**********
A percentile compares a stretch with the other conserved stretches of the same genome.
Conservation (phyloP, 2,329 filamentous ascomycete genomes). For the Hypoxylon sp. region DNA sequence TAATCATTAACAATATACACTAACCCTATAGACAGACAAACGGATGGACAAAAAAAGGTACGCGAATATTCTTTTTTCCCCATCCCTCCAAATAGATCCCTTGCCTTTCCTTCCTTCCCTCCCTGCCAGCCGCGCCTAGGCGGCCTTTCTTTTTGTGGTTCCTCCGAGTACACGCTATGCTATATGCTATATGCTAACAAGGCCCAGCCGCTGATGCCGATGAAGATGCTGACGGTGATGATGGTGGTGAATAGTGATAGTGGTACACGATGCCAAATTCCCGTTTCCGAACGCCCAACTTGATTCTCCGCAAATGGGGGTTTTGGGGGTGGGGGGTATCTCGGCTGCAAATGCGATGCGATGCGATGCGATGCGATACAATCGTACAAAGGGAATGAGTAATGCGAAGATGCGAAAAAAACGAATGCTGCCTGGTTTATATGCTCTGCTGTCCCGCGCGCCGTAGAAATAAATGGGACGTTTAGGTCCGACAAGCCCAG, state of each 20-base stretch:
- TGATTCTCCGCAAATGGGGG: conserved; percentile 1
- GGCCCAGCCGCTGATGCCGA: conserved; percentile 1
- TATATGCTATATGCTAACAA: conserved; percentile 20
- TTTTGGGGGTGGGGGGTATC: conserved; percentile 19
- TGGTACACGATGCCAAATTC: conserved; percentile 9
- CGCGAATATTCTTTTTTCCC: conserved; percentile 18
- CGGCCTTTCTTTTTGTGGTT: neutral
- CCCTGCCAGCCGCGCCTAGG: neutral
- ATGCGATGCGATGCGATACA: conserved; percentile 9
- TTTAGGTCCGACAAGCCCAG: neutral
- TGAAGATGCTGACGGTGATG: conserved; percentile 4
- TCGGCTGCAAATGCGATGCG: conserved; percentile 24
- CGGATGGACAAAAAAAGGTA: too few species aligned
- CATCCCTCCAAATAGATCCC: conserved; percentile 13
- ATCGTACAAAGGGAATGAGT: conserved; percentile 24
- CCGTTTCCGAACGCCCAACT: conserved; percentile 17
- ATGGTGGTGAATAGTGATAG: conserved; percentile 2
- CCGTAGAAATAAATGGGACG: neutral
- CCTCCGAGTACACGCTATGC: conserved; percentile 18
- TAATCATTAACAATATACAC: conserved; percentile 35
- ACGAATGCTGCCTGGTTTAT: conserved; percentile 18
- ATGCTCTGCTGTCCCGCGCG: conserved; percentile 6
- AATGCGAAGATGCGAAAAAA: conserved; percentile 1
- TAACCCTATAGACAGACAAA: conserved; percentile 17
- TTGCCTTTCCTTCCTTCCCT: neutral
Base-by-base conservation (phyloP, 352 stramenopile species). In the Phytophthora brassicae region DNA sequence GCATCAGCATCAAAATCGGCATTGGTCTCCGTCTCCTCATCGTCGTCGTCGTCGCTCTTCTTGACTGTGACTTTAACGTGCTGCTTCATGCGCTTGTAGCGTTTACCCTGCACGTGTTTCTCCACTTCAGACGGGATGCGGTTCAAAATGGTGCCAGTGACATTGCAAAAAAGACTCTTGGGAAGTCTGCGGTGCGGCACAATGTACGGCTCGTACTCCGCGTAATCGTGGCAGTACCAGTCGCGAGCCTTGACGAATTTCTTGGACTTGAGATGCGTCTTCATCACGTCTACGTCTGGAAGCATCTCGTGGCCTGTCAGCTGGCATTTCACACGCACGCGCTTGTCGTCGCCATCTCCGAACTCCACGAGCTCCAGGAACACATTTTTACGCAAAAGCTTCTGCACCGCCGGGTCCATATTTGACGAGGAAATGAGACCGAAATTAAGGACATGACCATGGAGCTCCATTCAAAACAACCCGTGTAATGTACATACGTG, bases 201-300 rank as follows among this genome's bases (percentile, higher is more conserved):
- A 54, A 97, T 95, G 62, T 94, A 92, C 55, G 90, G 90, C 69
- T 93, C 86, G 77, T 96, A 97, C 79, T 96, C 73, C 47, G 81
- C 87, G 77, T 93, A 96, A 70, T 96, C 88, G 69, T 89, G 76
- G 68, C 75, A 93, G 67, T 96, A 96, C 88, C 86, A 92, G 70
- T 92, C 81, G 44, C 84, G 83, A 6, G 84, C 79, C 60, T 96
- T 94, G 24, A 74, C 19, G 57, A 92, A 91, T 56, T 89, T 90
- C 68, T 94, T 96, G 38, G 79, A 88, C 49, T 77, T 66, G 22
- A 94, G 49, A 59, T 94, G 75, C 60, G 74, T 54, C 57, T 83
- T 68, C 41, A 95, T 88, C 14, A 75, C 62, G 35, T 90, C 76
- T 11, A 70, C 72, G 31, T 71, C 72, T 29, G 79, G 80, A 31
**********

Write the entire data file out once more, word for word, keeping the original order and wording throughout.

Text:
A percentile compares a stretch with the other conserved stretches of the same genome.
Conservation (phyloP, 2,329 filamentous ascomycete genomes). For the Hypoxylon sp. region DNA sequence TAATCATTAACAATATACACTAACCCTATAGACAGACAAACGGATGGACAAAAAAAGGTACGCGAATATTCTTTTTTCCCCATCCCTCCAAATAGATCCCTTGCCTTTCCTTCCTTCCCTCCCTGCCAGCCGCGCCTAGGCGGCCTTTCTTTTTGTGGTTCCTCCGAGTACACGCTATGCTATATGCTATATGCTAACAAGGCCCAGCCGCTGATGCCGATGAAGATGCTGACGGTGATGATGGTGGTGAATAGTGATAGTGGTACACGATGCCAAATTCCCGTTTCCGAACGCCCAACTTGATTCTCCGCAAATGGGGGTTTTGGGGGTGGGGGGTATCTCGGCTGCAAATGCGATGCGATGCGATGCGATGCGATACAATCGTACAAAGGGAATGAGTAATGCGAAGATGCGAAAAAAACGAATGCTGCCTGGTTTATATGCTCTGCTGTCCCGCGCGCCGTAGAAATAAATGGGACGTTTAGGTCCGACAAGCCCAG, state of each 20-base stretch:
- TGATTCTCCGCAAATGGGGG: conserved; percentile 1
- GGCCCAGCCGCTGATGCCGA: conserved; percentile 1
- TATATGCTATATGCTAACAA: conserved; percentile 20
- TTTTGGGGGTGGGGGGTATC: conserved; percentile 19
- TGGTACACGATGCCAAATTC: conserved; percentile 9
- CGCGAATATTCTTTTTTCCC: conserved; percentile 18
- CGGCCTTTCTTTTTGTGGTT: neutral
- CCCTGCCAGCCGCGCCTAGG: neutral
- ATGCGATGCGATGCGATACA: conserved; percentile 9
- TTTAGGTCCGACAAGCCCAG: neutral
- TGAAGATGCTGACGGTGATG: conserved; percentile 4
- TCGGCTGCAAATGCGATGCG: conserved; percentile 24
- CGGATGGACAAAAAAAGGTA: too few species aligned
- CATCCCTCCAAATAGATCCC: conserved; percentile 13
- ATCGTACAAAGGGAATGAGT: conserved; percentile 24
- CCGTTTCCGAACGCCCAACT: conserved; percentile 17
- ATGGTGGTGAATAGTGATAG: conserved; percentile 2
- CCGTAGAAATAAATGGGACG: neutral
- CCTCCGAGTACACGCTATGC: conserved; percentile 18
- TAATCATTAACAATATACAC: conserved; percentile 35
- ACGAATGCTGCCTGGTTTAT: conserved; percentile 18
- ATGCTCTGCTGTCCCGCGCG: conserved; percentile 6
- AATGCGAAGATGCGAAAAAA: conserved; percentile 1
- TAACCCTATAGACAGACAAA: conserved; percentile 17
- TTGCCTTTCCTTCCTTCCCT: neutral
Base-by-base conservation (phyloP, 352 stramenopile species). In the Phytophthora brassicae region DNA sequence GCATCAGCATCAAAATCGGCATTGGTCTCCGTCTCCTCATCGTCGTCGTCGTCGCTCTTCTTGACTGTGACTTTAACGTGCTGCTTCATGCGCTTGTAGCGTTTACCCTGCACGTGTTTCTCCACTTCAGACGGGATGCGGTTCAAAATGGTGCCAGTGACATTGCAAAAAAGACTCTTGGGAAGTCTGCGGTGCGGCACAATGTACGGCTCGTACTCCGCGTAATCGTGGCAGTACCAGTCGCGAGCCTTGACGAATTTCTTGGACTTGAGATGCGTCTTCATCACGTCTACGTCTGGAAGCATCTCGTGGCCTGTCAGCTGGCATTTCACACGCACGCGCTTGTCGTCGCCATCTCCGAACTCCACGAGCTCCAGGAACACATTTTTACGCAAAAGCTTCTGCACCGCCGGGTCCATATTTGACGAGGAAATGAGACCGAAATTAAGGACATGACCATGGAGCTCCATTCAAAACAACCCGTGTAATGTACATACGTG, bases 201-300 rank as follows among this genome's bases (percentile, higher is more conserved):
- A 54, A 97, T 95, G 62, T 94, A 92, C 55, G 90, G 90, C 69
- T 93, C 86, G 77, T 96, A 97, C 79, T 96, C 73, C 47, G 81
- C 87, G 77, T 93, A 96, A 70, T 96, C 88, G 69, T 89, G 76
- G 68, C 75, A 93, G 67, T 96, A 96, C 88, C 86, A 92, G 70
- T 92, C 81, G 44, C 84, G 83, A 6, G 84, C 79, C 60, T 96
- T 94, G 24, A 74, C 19, G 57, A 92, A 91, T 56, T 89, T 90
- C 68, T 94, T 96, G 38, G 79, A 88, C 49, T 77, T 66, G 22
- A 94, G 49, A 59, T 94, G 75, C 60, G 74, T 54, C 57, T 83
- T 68, C 41, A 95, T 88, C 14, A 75, C 62, G 35, T 90, C 76
- T 11, A 70, C 72, G 31, T 71, C 72, T 29, G 79, G 80, A 31